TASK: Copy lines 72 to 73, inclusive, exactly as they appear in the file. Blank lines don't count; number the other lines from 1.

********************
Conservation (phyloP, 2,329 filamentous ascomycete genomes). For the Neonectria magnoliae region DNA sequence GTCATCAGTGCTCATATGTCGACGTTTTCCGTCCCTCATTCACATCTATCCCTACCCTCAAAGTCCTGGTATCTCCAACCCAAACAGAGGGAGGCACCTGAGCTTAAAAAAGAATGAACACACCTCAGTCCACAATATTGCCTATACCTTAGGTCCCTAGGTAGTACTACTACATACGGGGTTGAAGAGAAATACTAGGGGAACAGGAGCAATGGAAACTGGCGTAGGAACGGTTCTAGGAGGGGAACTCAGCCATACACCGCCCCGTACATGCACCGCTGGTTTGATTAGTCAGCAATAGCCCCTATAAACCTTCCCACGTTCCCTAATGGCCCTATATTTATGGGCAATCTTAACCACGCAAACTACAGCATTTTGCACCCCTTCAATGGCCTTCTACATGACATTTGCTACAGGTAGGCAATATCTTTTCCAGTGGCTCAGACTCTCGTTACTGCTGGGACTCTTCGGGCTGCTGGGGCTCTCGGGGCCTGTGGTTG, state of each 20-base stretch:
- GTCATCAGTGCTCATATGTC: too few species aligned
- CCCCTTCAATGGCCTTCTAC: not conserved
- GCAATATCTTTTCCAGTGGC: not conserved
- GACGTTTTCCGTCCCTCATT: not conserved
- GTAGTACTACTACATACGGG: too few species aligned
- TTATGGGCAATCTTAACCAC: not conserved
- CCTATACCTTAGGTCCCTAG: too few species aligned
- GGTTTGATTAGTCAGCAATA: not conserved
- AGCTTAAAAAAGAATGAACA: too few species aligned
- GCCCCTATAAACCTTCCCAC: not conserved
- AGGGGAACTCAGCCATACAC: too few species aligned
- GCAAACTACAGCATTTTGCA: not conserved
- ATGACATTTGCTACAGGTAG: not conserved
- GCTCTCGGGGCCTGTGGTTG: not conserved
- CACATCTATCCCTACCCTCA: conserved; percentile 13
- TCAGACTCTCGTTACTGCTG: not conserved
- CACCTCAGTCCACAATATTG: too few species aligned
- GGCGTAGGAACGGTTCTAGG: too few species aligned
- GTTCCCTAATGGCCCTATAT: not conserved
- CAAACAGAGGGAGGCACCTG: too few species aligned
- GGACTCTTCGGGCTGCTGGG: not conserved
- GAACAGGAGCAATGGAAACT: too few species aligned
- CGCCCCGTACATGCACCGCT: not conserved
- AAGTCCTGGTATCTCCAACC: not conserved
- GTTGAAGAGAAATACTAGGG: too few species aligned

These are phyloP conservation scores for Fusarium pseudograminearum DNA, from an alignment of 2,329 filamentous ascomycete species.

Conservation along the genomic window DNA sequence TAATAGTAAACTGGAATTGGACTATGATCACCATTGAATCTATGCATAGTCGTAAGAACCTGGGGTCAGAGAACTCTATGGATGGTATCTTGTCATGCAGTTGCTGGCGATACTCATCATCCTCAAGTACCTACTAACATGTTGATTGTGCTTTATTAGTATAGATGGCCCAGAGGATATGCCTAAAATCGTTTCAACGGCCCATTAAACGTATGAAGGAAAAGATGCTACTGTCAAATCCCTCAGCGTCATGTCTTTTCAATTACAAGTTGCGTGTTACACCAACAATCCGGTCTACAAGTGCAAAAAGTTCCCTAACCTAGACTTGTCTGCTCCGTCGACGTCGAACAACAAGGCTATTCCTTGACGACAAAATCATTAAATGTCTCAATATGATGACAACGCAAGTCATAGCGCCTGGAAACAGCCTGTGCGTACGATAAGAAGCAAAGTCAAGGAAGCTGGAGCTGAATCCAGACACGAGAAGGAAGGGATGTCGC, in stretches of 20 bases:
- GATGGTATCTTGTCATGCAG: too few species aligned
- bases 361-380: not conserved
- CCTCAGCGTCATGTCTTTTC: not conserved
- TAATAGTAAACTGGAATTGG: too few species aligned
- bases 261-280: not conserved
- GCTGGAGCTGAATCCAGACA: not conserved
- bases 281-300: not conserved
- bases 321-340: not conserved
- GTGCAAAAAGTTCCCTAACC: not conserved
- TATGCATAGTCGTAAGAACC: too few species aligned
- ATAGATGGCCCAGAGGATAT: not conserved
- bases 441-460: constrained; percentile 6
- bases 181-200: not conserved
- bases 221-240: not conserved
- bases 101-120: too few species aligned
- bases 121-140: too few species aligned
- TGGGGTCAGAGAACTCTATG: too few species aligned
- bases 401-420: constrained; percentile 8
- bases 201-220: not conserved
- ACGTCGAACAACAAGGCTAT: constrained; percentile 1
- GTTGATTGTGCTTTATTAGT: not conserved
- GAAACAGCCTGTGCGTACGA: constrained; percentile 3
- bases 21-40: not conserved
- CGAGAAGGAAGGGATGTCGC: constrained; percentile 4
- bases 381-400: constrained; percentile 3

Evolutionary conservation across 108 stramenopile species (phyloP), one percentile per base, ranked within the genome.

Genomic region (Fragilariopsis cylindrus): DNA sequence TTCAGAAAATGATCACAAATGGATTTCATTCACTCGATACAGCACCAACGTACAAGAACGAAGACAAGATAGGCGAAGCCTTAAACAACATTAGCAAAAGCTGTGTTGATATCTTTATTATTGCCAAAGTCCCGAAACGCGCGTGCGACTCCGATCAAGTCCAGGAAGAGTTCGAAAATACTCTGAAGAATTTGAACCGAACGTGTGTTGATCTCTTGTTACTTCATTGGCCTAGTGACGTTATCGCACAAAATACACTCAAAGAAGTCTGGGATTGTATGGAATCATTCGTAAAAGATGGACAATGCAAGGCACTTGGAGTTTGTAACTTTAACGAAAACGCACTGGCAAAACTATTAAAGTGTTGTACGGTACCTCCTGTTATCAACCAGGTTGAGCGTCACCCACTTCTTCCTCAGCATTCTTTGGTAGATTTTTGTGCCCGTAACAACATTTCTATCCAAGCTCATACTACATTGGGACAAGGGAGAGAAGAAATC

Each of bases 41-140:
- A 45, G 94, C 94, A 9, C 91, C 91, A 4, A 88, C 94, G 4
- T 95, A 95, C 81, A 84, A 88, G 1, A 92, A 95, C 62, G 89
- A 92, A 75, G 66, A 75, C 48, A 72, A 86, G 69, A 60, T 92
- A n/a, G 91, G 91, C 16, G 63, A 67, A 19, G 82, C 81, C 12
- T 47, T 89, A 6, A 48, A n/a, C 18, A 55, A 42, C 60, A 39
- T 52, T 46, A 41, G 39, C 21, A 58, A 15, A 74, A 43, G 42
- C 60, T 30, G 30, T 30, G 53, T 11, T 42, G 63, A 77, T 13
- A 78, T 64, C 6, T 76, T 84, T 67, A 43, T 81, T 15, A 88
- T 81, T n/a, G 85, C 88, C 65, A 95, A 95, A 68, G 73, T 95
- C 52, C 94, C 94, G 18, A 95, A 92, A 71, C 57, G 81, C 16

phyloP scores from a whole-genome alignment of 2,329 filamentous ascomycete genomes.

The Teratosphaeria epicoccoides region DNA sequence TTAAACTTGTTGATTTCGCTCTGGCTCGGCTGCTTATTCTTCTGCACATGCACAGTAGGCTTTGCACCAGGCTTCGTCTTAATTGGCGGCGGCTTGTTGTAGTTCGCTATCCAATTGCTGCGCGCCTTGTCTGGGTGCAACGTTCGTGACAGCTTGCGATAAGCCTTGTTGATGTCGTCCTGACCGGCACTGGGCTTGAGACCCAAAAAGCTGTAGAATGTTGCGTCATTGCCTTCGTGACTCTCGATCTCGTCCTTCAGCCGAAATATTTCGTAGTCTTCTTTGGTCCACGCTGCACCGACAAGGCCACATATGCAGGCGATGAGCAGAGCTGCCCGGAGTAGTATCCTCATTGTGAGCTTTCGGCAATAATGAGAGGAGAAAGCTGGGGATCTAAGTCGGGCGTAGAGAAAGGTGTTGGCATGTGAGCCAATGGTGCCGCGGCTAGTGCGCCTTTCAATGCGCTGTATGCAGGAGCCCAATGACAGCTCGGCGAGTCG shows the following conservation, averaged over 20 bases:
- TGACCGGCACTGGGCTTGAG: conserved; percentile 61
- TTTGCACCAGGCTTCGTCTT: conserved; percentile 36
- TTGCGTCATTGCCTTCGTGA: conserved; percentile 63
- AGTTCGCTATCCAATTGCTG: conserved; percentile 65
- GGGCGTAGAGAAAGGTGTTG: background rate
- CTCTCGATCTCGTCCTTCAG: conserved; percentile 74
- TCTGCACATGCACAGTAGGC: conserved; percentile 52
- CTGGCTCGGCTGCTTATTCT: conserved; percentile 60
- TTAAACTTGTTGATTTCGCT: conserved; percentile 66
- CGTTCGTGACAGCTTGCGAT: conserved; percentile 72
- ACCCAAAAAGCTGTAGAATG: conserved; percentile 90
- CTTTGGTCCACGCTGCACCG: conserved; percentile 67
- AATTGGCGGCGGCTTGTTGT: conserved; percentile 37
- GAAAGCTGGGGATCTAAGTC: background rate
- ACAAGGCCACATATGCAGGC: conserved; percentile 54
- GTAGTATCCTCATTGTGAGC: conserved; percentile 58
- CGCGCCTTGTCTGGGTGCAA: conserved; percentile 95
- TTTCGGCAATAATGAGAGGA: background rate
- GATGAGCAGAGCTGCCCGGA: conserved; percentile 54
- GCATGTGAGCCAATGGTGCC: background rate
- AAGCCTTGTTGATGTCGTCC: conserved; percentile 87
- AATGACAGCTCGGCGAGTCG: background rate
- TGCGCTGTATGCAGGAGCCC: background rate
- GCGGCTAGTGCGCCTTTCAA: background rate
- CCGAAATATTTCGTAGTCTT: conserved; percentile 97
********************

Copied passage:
- AGTTCGCTATCCAATTGCTG: conserved; percentile 65
- GGGCGTAGAGAAAGGTGTTG: background rate